Wednesday, February 1, 2012
taxes and death
Stretches pass between us this morning like a contagious yawn. I pull my arms upward, move towards the right. The girl follows, then the boy, then the dog. It is morning. We stretch. Fart. Yawn. Rub eyes. Sigh.
I am coming off a busy streak, then into another one. Today we craft. We paint. We walk in the rain.
So busy, I glance back at things lost in the wake. Paintings. Phone calls. Emails. Children. More peppermint tea for the kiddies. But I have done paintings, and cleaning, and shopping, and returning, and taxes. The bloody taxes.
When I started doing my taxes, I was listening to Japanese flute with monks chanting. It was peaceful. I lit incense, and took the excuse as quiet time. Taxes as meditation. Why not? There is a number at the end. The answer to your year. No questions answering questions. No children on top of me. No one asking me for anything. No death.
I organized all my medical expenses, my yearly donations, Etsy sales, and tax documentation that comes in this time of the year. I had color-coded tabs, highlighters, staples. Then I started.
Social security number.
Donation to campaign fund?
I can answer these questions. The children ran in circles from the bathroom to the dining room, giggling. Just outside the door of the office. I watched them from my computer desk. It was lovely. Then they began to circle into the office, small steps at first, just as the Schedule C and Form 8889 began taunting me.
You have no idea what you are doing with this calculator, Artist.
My Etsy shop needs a tax form. For the love of everything holy. I made a profit of $116 dollars after hundreds of hours of work. And now taxes on top of the insult.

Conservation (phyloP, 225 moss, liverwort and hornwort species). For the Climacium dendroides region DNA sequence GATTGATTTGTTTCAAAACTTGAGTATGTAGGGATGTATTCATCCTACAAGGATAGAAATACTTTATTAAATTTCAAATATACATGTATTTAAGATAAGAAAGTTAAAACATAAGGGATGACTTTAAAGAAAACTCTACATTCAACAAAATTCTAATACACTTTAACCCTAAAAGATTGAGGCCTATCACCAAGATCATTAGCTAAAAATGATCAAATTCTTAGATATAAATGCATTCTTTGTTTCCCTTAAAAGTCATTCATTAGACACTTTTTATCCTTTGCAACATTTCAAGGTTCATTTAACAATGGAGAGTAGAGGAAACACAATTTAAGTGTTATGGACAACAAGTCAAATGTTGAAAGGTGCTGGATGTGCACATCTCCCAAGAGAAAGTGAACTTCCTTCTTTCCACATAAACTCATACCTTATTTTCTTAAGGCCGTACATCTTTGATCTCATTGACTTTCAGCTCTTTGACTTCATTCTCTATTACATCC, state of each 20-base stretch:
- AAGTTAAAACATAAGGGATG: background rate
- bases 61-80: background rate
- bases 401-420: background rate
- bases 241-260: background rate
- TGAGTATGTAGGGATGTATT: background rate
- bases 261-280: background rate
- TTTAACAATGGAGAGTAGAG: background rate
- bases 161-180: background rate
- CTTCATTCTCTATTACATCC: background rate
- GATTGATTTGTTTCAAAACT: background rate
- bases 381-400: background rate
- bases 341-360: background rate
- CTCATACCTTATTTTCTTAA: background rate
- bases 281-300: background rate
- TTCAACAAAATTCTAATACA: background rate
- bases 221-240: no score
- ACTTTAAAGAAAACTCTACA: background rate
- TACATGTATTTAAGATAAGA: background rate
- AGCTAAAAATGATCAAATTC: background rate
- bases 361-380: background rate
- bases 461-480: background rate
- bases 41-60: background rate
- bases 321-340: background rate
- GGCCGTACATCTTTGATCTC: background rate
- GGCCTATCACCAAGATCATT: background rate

CAN'T YOU SEE I'M DOING THE BLOODY TAXES?!?!
grunt. snuffle. is that right? None of our medical expenses count?
Harumph. Capitalism sucks. How can we make too much and not have enough?
OUT OF THE OFFICE!
Scurrying like pecking hens, they chant in discordant shrieking, "One marker, Mama? One piece of paper? One sticker? One thing that is so important I can't live without it."
YOUR CIRCULAR RUNNING IS INTERRUPTING MY CIRCULAR THINKING! Have a Lollipop! Go run! Join a gypsy caravan! OUT!
By the time I was itemizing, Jello Biafra was screaming California Uber Alles from my computer speakers. And I was screaming at the children, they giggled. My knees folded up under my body, stiff neck, and buzzing from too much wheatgrass juice. Maybe I should meditate. I'm angry, or restless, or anxious. Turn off the punk.
I am thirty-eight years old. I am surprised at my life. It is a normal life. Taxes and Dead Kennedys. Little people who giggle and wrestle and ask me for paint.
What are you up to these days? Where the hell is everyone? Who does your taxes?